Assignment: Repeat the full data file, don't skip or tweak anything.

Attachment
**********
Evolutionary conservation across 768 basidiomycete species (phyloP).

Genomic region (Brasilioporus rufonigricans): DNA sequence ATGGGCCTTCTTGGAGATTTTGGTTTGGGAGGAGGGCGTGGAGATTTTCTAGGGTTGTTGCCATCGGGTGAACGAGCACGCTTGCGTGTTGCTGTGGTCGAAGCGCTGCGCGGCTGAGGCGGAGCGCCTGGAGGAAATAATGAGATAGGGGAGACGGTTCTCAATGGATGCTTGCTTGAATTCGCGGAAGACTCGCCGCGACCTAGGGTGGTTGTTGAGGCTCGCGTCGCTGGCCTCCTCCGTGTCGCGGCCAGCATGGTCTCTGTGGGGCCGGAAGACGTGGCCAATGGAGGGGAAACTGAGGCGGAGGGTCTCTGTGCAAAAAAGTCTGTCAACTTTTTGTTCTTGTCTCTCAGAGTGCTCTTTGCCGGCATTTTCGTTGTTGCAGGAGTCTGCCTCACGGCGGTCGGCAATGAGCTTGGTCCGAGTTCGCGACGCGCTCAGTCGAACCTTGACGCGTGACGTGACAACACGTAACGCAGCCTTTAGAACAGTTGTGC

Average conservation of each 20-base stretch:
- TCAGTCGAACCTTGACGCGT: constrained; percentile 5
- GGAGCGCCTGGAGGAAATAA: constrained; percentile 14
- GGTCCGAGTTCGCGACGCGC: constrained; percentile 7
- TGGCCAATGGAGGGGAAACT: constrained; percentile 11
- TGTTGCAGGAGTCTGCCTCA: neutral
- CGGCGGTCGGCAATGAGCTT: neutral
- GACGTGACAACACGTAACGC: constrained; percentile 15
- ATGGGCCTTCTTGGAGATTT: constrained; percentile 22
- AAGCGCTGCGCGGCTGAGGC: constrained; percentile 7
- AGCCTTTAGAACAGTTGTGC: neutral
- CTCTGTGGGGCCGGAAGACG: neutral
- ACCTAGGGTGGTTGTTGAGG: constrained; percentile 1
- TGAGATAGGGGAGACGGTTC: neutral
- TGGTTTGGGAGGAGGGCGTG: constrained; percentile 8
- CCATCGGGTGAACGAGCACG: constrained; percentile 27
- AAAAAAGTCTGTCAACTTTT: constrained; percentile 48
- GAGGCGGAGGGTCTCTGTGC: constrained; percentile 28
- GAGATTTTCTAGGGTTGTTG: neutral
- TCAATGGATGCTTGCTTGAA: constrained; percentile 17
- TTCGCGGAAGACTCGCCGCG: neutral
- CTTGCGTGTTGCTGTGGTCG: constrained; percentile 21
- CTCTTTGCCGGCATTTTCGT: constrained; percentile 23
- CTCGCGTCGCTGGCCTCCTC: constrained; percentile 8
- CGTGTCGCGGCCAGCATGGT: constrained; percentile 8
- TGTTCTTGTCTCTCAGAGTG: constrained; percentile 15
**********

Evolutionary conservation across 768 basidiomycete species (phyloP).

Genomic region (Brasilioporus rufonigricans): DNA sequence ATGGGCCTTCTTGGAGATTTTGGTTTGGGAGGAGGGCGTGGAGATTTTCTAGGGTTGTTGCCATCGGGTGAACGAGCACGCTTGCGTGTTGCTGTGGTCGAAGCGCTGCGCGGCTGAGGCGGAGCGCCTGGAGGAAATAATGAGATAGGGGAGACGGTTCTCAATGGATGCTTGCTTGAATTCGCGGAAGACTCGCCGCGACCTAGGGTGGTTGTTGAGGCTCGCGTCGCTGGCCTCCTCCGTGTCGCGGCCAGCATGGTCTCTGTGGGGCCGGAAGACGTGGCCAATGGAGGGGAAACTGAGGCGGAGGGTCTCTGTGCAAAAAAGTCTGTCAACTTTTTGTTCTTGTCTCTCAGAGTGCTCTTTGCCGGCATTTTCGTTGTTGCAGGAGTCTGCCTCACGGCGGTCGGCAATGAGCTTGGTCCGAGTTCGCGACGCGCTCAGTCGAACCTTGACGCGTGACGTGACAACACGTAACGCAGCCTTTAGAACAGTTGTGC

Average conservation of each 20-base stretch:
- TCAGTCGAACCTTGACGCGT: constrained; percentile 5
- GGAGCGCCTGGAGGAAATAA: constrained; percentile 14
- GGTCCGAGTTCGCGACGCGC: constrained; percentile 7
- TGGCCAATGGAGGGGAAACT: constrained; percentile 11
- TGTTGCAGGAGTCTGCCTCA: neutral
- CGGCGGTCGGCAATGAGCTT: neutral
- GACGTGACAACACGTAACGC: constrained; percentile 15
- ATGGGCCTTCTTGGAGATTT: constrained; percentile 22
- AAGCGCTGCGCGGCTGAGGC: constrained; percentile 7
- AGCCTTTAGAACAGTTGTGC: neutral
- CTCTGTGGGGCCGGAAGACG: neutral
- ACCTAGGGTGGTTGTTGAGG: constrained; percentile 1
- TGAGATAGGGGAGACGGTTC: neutral
- TGGTTTGGGAGGAGGGCGTG: constrained; percentile 8
- CCATCGGGTGAACGAGCACG: constrained; percentile 27
- AAAAAAGTCTGTCAACTTTT: constrained; percentile 48
- GAGGCGGAGGGTCTCTGTGC: constrained; percentile 28
- GAGATTTTCTAGGGTTGTTG: neutral
- TCAATGGATGCTTGCTTGAA: constrained; percentile 17
- TTCGCGGAAGACTCGCCGCG: neutral
- CTTGCGTGTTGCTGTGGTCG: constrained; percentile 21
- CTCTTTGCCGGCATTTTCGT: constrained; percentile 23
- CTCGCGTCGCTGGCCTCCTC: constrained; percentile 8
- CGTGTCGCGGCCAGCATGGT: constrained; percentile 8
- TGTTCTTGTCTCTCAGAGTG: constrained; percentile 15